The Sound Barrier (1952) Poster

Ralph Richardson: J.R.



  • Susan Garthwaite : [regarding an image of the surface of the moon, displayed via JR's telescope]  What's that?

    John Ridgefield : It's the moon.

    Susan Garthwaite : I never knew it could look so unfriendly.

    John Ridgefield : It's an unfriendly universe.

    Susan Garthwaite : Do you believe that?

    John Ridgefield : Unfriendly only because it's unconscious of our existence.

  • John Ridgefield : I sent her to Oxford to get an education, all she comes back with is a passion for donkey-tail dogs and modernistic music. Where she gets that taste from, I don't know. Certainly not from me or her mother.

    Susan : Mother liked modern music, very much.

    John Ridgefield : First I've heard of it. If she did, she didn't let on to me.

  • John Ridgefield : I think its the most exciting sound I've ever heard.

    Tony Garthwaite : Well, it isn't only the sound that's exciting, Tony, boy.

  • Tony Garthwaite : Well, what the heck is it, sir?

    John Ridgefield : The aircraft engine of the future.

    Tony Garthwaite : Well, where's the propellor?

    John Ridgefield : There is no propellor.

    Susan : Well, how does it keep the aircraft in the air then?

    John Ridgefield : By propulsion.

    Tony Garthwaite : Propulsion?

    John Ridgefield : Yes, jet propulsion!

  • John Ridgefield : No doubt about it. They're just on the fringe of the problem.

    Susan : Father, what problem?

    John Ridgefield : Supersonics.

    Susan : The sound barrier?

    John Ridgefield : Yes. That's a newspaper phrase.

    Tony Garthwaite : Like most of them, pretty misleading.

    Susan : You mean it isn't a barrier?

    John Ridgefield : Oh, it's a barrier, all right.

  • Susan : What makes the barrier? Is it sound?

    Tony Garthwaite : It's a combination...

    John Ridgefield : It's air! You see, Sue, there's a limit to the speed that air itself can move. Now, this rule is traveling at 30 mph, let's say, you can hear the air whistle as it moves out of it's way. But, if it were traveling at 750 mph, the speed of sound, mach 1, the air could no longer move out of its way; because, it just can't move that fast. It would pile up in front of the rule or the aircraft, making, if you like, a barrier! Now, we don't exactly know what happens to an aircraft that gets into these conditions. Tony knows it buffets as he gets near to them. Some say the craft would go right out of control. Others say that it'll break up, all together. Now, I don't believe that, Sue. I believe that with the right aircraft and the right man, we can force our way through this barrier. And once through, there is a world! A whole new world! With speeds of 15 hundred to 2 thousand miles an hour within the grasp of man. And Tony, here, may be the first man to see that new world.

  • Susan : Is the ability to travel at 2,000 miles an hour going to be a blessing to the human race?

    John Ridgefield : Well, I'd say that's up to the human race.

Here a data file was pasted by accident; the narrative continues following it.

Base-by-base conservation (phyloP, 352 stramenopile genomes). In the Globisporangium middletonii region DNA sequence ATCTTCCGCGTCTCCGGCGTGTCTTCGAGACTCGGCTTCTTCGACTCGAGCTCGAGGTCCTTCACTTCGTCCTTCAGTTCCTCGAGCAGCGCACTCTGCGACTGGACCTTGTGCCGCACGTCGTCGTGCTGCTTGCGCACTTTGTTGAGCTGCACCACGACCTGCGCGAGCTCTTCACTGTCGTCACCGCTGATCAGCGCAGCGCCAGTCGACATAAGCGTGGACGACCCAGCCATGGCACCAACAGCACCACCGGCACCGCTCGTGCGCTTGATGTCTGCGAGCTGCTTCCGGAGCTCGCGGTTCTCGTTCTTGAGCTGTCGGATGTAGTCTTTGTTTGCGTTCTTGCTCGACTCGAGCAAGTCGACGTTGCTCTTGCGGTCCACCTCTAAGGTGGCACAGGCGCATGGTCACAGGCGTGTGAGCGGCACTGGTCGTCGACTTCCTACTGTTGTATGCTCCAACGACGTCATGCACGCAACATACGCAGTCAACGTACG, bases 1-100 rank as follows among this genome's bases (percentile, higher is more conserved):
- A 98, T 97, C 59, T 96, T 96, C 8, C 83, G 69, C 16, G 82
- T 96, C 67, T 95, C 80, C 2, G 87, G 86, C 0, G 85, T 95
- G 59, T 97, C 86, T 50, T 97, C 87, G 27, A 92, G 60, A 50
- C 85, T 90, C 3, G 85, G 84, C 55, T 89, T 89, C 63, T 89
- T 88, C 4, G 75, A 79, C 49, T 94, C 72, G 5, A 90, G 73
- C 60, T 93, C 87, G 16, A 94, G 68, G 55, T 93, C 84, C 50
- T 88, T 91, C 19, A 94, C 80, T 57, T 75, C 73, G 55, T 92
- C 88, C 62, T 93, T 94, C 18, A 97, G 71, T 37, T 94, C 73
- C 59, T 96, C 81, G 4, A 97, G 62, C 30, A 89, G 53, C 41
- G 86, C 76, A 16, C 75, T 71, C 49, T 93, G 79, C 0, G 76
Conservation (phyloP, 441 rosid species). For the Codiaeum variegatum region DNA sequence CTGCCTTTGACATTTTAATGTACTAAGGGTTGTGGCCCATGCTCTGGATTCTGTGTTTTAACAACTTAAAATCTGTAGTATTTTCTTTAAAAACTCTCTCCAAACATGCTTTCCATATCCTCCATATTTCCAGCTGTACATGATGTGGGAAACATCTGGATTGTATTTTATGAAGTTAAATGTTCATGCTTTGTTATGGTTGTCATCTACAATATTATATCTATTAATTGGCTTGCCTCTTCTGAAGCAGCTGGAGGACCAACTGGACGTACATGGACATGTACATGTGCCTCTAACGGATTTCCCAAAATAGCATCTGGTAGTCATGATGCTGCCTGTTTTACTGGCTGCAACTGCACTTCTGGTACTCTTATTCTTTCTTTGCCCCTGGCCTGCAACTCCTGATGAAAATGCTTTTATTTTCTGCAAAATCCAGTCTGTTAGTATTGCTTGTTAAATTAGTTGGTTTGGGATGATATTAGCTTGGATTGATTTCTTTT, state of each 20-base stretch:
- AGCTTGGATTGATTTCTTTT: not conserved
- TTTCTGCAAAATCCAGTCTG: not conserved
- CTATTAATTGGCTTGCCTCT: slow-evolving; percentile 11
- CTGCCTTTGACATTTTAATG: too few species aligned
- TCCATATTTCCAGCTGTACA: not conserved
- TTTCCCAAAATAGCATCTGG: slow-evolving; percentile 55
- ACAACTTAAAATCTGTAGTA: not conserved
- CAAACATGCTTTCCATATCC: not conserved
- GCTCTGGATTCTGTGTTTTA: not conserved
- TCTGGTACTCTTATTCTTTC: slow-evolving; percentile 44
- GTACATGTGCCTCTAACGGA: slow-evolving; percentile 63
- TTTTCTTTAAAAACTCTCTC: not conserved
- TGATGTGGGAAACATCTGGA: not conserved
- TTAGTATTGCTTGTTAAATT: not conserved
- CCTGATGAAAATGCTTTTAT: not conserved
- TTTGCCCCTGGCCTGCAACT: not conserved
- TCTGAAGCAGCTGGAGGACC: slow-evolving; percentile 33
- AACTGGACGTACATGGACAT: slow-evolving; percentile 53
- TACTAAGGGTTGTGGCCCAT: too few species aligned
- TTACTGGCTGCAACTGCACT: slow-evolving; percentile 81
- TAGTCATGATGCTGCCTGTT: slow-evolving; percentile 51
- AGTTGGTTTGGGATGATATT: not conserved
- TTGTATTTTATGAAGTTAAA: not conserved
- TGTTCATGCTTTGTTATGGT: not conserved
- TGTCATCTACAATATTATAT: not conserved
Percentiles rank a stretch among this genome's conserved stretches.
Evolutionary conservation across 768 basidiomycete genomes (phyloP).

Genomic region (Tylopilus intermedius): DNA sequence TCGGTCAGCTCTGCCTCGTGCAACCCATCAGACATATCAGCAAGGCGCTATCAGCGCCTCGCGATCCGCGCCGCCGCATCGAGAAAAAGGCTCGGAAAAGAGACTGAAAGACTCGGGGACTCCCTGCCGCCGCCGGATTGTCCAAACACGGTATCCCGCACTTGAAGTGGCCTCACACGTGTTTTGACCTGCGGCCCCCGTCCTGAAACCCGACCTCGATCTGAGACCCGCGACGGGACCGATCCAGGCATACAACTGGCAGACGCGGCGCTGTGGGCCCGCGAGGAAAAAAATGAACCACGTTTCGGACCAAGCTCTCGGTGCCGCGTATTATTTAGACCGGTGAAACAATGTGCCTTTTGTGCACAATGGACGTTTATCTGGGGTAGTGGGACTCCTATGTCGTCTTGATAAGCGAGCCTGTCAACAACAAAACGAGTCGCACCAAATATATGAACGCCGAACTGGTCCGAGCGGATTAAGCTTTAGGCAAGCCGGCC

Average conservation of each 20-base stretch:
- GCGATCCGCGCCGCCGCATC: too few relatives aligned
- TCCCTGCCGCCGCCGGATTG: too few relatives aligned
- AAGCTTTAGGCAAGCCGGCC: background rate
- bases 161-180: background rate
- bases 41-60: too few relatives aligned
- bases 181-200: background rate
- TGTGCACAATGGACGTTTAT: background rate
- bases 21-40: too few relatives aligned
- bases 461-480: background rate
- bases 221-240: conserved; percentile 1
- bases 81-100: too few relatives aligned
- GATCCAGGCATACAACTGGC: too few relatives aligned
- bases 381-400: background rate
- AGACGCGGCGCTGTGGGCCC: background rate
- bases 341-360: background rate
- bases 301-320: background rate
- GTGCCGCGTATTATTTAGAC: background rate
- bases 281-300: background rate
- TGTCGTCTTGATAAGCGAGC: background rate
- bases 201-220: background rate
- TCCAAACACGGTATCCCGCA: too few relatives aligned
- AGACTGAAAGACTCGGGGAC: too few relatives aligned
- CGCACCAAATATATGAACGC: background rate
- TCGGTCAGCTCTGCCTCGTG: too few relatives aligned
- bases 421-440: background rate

Susan : As a member of it, I can't feel unduly optimistic. In fact, if that's all that lies beyond the barrier, what purpose is it in risking lives to pierce it?

    John Ridgefield : Well, I could talk about national security, beating the potential enemy bomber, flying to New York in two hours; but, that's not the real point. The real point is: it's just got to be done! What purpose did Scott have in going to the South Pole?

    Susan : I wish I knew. I really wish I knew.

  • Tony Garthwaite : What is it Dad?

    John Ridgefield : A galaxy - Andromeda.

    Tony Garthwaite : How far away is that?

    John Ridgefield : Oh, about 700,000 light years.

    Tony Garthwaite : You mean what I'm seeing now is the way this galaxy looked 700,000 years ago?

    John Ridgefield : That's right.

    Tony Garthwaite : I'm looking into the past, then, aren't I?

    John Ridgefield : In a manner of speaking.

    Tony Garthwaite : Is there a way of looking into the future?

    John Ridgefield : Yes.

    Tony Garthwaite : How?

    John Ridgefield : Through that telescope. What you see there is the past, the present and the future; all in one. The process of continuous creation. Stars die. Stars are born. No beginning. No end. Yes, you can see into the future, out there, all right.

  • Susan : [sarcastically]  One day in the distant future, Ridgefield will build an airline that will go to New York in three hours.

    John Ridgefield : Two.

    Susan : So, the few people that can afford the fare will spend the occasional weekend in New York and the Ridgefield shares will go up and up.

    John Ridgefield : My dear Susan, what kind of a man do you think I am?

    Susan : I don't know. I *really* don't know.

  • John Ridgefield : Can a vision be evil, Sue? Can it? Can it?

    Susan : I shouldn't have said that.

    John Ridgefield : It's such a terrible thing to make a man doubt everything he's ever lived for. If I've killed them both for nothing! But, it can't be true! Can it? Can it?

  • Susan : Must it always be a fight?

    John Ridgefield : Well, I think it must. It wasn't for nothing we were given so many weapons to fight with.

    Susan : Such as?

    John Ridgefield : Imagination, for one.

    Susan : Which some people would call vision, don't they?

    John Ridgefield : Yes, some people do.

    Susan : I suppose another weapon is courage.

  • [last lines] 

    John Ridgefield : You mustn't keep your car waiting.

    Susan : The car is gone father. We've come home.

See also

Release Dates | Official Sites | Company Credits | Filming & Production | Technical Specs

Recently Viewed